Emily Tjömsland

Q & A

Q & A

How long have you been a portrait painting artist and how did you get started?

I have drawn portraits all my entire life. Even as a young child I remember scribbling out the shapes and angles of faces. My profession as an artist, however, really started after I finished my degree in fine art.

That was when I started began painting what I wanted to paint. I took my academic background and dove into technique books of my favorite painters. As I began building my own body of work I started to develop my own style.

To me, painting a face is the ultimate challenge because it involves incredible accuracy and attention to detail. At the same time I love the challenge of bringing out what I see is most beautiful in a person from their photo.

What is your favorite medium?

I love Coral Painter, which is a digital painting program. I started out as an oil painter and then I became heavily involved with illustration because of my employment which has me making characters for animation, maps, and white board videos, etc. So I had to use it more comprehensively, more quickly, and with more variety that I craved and then I just mixed the two. My product is more of a mix between classical-type oil painting with digital reproduction.

What is the best thing about working with digital oils in creating a painting?

The colors are tremendously vibrant. I feel like painting with oils is like listening to acapella music and painting with digital oils is like adding synthesizers and digital sounds on top of the vocals. I paint and make decisions faster and feel freer because my speed and my pallet are not limited.

Also, I have a three year old and when I was using oil I felt like I could not use them for a long time as I thought they were too dangerous around him. Digital makes it really easy to be a mom and a painter.

It seems like you prefer the final product of a Coral Painter reproduction over an Oil reproduction. Can you tell me a little about that?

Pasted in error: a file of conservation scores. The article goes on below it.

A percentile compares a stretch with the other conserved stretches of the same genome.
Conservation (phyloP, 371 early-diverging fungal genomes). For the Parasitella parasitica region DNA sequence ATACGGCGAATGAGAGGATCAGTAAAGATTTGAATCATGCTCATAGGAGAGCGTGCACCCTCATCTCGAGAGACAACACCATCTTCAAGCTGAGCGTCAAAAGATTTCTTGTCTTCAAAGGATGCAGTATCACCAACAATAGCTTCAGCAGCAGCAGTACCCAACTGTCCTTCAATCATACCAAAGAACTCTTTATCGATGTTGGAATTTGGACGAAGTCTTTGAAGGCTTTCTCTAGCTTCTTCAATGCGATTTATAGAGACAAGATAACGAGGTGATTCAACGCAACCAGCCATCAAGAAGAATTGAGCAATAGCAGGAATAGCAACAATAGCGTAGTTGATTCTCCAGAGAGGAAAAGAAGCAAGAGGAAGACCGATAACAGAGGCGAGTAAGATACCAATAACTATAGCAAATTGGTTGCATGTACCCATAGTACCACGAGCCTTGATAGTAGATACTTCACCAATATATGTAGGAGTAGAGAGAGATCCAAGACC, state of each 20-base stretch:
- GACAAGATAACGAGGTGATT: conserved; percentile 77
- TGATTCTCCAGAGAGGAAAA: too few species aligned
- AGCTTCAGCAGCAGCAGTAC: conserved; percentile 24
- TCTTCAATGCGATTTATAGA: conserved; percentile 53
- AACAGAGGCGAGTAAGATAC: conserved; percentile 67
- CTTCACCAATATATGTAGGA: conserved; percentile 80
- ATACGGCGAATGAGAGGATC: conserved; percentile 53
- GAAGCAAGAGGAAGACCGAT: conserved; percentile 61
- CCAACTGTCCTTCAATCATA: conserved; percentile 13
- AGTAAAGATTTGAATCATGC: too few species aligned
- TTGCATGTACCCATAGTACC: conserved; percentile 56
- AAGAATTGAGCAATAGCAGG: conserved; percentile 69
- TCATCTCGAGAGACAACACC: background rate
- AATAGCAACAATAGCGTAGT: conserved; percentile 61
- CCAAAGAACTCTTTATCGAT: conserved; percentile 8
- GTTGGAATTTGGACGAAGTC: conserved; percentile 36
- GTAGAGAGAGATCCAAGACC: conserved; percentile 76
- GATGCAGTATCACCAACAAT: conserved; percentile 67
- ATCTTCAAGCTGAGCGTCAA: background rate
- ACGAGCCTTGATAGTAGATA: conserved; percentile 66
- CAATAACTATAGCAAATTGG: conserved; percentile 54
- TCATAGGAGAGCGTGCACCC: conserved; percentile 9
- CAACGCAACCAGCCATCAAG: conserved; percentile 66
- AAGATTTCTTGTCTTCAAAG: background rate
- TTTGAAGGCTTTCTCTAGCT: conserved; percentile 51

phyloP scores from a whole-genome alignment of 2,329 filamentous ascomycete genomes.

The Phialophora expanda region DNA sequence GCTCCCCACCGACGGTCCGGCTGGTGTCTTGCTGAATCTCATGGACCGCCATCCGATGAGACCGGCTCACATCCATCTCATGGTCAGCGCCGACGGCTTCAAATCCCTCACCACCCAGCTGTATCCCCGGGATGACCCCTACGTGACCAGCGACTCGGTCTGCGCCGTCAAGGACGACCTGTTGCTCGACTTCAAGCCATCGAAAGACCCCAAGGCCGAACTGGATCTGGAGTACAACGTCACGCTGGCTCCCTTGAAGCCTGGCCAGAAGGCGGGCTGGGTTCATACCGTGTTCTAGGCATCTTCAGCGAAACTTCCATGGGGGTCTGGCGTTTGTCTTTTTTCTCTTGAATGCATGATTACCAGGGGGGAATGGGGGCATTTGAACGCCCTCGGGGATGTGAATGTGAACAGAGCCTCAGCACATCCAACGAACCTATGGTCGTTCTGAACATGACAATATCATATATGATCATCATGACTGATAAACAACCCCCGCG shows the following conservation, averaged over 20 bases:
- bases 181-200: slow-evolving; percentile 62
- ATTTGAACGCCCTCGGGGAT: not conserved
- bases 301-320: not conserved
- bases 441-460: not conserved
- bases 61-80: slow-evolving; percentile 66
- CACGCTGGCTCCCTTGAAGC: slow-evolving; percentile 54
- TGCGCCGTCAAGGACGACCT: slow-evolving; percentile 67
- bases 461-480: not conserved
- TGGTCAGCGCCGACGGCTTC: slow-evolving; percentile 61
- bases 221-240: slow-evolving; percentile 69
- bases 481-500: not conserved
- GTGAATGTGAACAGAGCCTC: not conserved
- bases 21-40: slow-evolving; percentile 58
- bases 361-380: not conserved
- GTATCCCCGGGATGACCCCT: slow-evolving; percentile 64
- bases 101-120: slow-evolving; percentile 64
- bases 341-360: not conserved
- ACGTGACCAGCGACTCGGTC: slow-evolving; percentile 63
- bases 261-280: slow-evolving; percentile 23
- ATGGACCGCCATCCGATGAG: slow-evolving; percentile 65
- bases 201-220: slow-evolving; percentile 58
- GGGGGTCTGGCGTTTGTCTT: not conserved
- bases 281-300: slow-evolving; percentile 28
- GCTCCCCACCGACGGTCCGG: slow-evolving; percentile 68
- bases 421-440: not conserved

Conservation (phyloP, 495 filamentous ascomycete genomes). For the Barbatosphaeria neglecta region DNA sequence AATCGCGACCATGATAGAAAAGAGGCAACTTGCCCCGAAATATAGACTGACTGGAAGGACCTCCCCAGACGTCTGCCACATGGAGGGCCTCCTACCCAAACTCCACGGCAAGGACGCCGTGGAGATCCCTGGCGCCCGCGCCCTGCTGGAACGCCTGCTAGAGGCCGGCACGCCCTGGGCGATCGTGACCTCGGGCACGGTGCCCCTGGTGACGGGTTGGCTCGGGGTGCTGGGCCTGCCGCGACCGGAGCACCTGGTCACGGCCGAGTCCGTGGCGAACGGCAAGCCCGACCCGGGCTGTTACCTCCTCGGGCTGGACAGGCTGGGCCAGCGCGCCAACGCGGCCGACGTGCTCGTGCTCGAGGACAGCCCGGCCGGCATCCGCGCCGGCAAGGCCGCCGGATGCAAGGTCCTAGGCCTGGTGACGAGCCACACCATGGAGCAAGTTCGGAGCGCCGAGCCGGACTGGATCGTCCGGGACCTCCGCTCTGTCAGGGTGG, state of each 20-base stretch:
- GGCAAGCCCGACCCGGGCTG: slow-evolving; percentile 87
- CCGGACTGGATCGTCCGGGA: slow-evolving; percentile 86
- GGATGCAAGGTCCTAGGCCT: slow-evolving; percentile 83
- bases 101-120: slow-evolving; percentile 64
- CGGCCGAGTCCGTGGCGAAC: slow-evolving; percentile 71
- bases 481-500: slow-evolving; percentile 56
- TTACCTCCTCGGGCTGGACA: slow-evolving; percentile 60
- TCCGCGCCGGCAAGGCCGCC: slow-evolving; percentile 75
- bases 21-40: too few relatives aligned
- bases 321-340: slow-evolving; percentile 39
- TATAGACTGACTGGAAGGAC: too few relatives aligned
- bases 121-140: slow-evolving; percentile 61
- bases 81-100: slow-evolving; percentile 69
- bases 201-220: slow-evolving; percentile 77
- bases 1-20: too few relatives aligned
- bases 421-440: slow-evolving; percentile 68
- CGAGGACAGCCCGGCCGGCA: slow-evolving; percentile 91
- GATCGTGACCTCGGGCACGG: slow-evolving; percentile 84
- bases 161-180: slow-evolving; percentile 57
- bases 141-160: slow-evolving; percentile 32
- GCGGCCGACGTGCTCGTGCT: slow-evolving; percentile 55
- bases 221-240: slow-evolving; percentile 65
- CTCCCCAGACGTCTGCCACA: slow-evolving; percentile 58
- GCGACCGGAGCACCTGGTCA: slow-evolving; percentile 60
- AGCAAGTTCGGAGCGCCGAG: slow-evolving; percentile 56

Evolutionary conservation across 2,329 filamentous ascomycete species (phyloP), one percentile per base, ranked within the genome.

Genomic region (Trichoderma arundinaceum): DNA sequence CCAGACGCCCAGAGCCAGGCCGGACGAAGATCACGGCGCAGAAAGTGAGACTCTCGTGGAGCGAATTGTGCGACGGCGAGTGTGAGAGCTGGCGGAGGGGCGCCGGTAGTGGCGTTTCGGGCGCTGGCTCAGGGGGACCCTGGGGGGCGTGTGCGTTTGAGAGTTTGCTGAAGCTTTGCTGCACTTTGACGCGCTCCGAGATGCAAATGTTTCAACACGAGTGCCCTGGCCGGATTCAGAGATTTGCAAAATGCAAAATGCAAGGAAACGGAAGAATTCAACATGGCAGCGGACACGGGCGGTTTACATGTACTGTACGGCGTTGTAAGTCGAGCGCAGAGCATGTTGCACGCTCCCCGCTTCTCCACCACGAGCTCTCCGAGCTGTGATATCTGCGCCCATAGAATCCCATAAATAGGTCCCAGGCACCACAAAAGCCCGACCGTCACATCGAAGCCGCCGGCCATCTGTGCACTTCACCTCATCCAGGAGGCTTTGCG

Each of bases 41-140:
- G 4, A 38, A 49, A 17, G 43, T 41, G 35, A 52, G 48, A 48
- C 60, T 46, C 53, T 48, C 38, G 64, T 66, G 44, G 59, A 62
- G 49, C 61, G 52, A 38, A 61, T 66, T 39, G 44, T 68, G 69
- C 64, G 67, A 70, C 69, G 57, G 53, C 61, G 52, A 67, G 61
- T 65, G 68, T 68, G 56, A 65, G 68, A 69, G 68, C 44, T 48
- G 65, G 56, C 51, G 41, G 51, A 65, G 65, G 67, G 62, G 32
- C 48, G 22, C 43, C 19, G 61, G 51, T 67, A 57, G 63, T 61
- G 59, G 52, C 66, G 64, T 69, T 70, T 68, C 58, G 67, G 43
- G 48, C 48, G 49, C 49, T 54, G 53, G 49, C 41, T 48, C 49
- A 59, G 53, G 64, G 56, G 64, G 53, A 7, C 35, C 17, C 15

There are so many advantages of painting the way I do. First, the final print is far more accurate and vibrant with a digital painting than it is with an oil reproduction. Whereas an oil print is a high quality photographed then printed reproduction of the painting, a Coral Painter reproduction maintains the original quality in the final print. What is more, when oil is hypermixed it becomes darker and almost “muddy” but when digital colors are mixed their vibrancy and light increases.

Tell me about your style.

I am a classical/contemporary artist. As with classical art I like to stick to the rules, like a high degree of realism, and like to make my subject matter look similar to how it might look in real life. I also like to paint women, which is also a classical theme throughout the years. The way I go about painting however is more contemporary because of my medium and color choice.

What do you believe is a key element in a good composition?

A story; which means a good focal point, balance and harmony, good color, and subject matter that is worth stopping to give it your time to look at it. I believe the viewer’s attention is precious. I want the painting to inspire thoughtfulness or just help someone’s mind touch something beautiful.

What is your creative process like?

It starts with me thinking up the story I want to tell. I then take pictures of that subject matter and then use those pictures as references to springboard into creating what is in my head. The majority of the creative process, however, evolves while I paint.

Is there a common theme in the stories you tell?

Something I continue to visit is the idea that life is so beautiful. I look for what is beautiful in something or someone and while I paint I really try to bring it out.

How does creating art make you feel?

I feel empowered and happy. It puts me in a place where I am super focused and the whole world goes away. When I paint my world is filled with passion and endless possibilities.

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